Add (Const 0) x -> x

Add x (Const 0) -> x

Add (Const a) (Const b) -> Const $ a + b

Mult x (Const 0) -> Const 0

Mult (Const 0) x -> Const 0

Mult x (Const 1) -> x

Mult (Const 1) x -> x

Mult (Const a) (Const b) -> Const $ a * b

_ -> e

simplify :: Expr -> Expr

simplify e = case e of

Add x y -> simplify1 $ Add (simplify x) (simplify y)

Mult x y -> simplify1 $ Mult (simplify x) (simplify y)

_ -> simplify1 e

e = Add (Mult (Add (Const 1) (Mult (Const 0) (Var "x"))) (Const 3)) (Const 12)

s = simplify e

main = putStrLn $ case s of

Const x -> show x

_ -> "Could not simplify the expression to a constant."

It’s quite similar to F#. I decided to add types explicitly to

*simplify1*and*simplify*, but Haskell is smart enough to deduce the type without this. Arguably the only thing worth explaining is the $ operator. The operator forces Haskell to evaluate the expression to the right of the operator in priority, and if it reminds you of parentheses, you are absolutely right.*x*and*y*have the same value here:

x = log (sqrt (exp 5.0))

y = log $ sqrt $ exp 5.0

The operator is there to reduce visual clutter. In my opinion, F# is easier to read because the |> operator enforces left-to-right reading, which is more natural than reading code inside-out:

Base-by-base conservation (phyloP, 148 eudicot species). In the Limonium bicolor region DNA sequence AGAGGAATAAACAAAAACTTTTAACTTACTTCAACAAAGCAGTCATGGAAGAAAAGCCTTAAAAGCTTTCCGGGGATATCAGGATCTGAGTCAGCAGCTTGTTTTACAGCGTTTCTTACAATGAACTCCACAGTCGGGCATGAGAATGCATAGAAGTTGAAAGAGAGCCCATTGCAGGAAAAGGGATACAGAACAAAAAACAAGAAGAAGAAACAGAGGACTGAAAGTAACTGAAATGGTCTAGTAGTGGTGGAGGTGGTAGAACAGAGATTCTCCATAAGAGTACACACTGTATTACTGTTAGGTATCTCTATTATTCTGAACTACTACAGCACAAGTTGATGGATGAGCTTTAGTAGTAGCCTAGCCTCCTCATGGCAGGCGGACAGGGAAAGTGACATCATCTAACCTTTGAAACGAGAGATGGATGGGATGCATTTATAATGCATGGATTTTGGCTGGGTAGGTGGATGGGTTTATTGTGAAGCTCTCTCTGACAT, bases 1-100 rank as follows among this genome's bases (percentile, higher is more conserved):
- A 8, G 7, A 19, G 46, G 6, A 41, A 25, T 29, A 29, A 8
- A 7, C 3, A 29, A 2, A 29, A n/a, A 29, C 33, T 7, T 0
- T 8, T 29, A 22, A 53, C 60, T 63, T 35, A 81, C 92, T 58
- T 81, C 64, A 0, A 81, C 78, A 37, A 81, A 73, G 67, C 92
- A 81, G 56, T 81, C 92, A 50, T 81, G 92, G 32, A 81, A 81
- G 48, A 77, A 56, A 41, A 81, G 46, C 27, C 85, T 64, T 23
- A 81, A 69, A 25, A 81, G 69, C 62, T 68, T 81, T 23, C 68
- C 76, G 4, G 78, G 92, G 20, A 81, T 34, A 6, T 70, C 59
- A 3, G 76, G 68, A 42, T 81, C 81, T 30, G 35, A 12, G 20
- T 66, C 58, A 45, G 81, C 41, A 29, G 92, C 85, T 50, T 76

`let z = exp 5.0 |> sqrt |> log`

Although it’s trivial to simulate this operator in Haskell:

(|>) :: t0 -> (t0 -> t1) -> t1

(|>) x f = f x

-- Now valid Haskell:

z = exp 5.0 |> sqrt |> log

And now for something a bit different: Scala. It’s also a static functional programming language with sum types, but its greater integration with the object-oriented paradigm is evident:

object Simplify {

sealed abstract class Expr { override def toString = show(this) }

case class Variable(name: String) extends Expr

case class Const(value: Int) extends Expr

case class Add(left: Expr, right: Expr) extends Expr

case class Mult(left: Expr, right: Expr) extends Expr

def evalOne(e: Expr): Expr = e match {

case Add(Const(0), r) => r

case Add(l, Const(0)) => l

case Add(Const(a), Const(b)) => Const(a + b)

case Mult(Const(0), r) => Const(0)

case Mult(l, Const(0)) => Const(0)

case Mult(Const(1), r) => r

case Mult(l, Const(1)) => l

case Mult(Const(a), Const(b)) => Const(a * b)

case _ => e

}

def eval(e: Expr): Expr = e match {

case Add(l, r) => evalOne(Add(eval(l), eval(r)))

case Mult(l, r) => evalOne(Mult(eval(l), eval(r)))

case _ => e

}

def show(e: Expr) = e match {

case Const(x) => print(x)

case _ =>

print("The expression could not be simplified to a constant.")

}

def main(args: Array[String]) {

var e = Add(Mult(Add(Const(1), Mult(Const(0), Variable("x"))),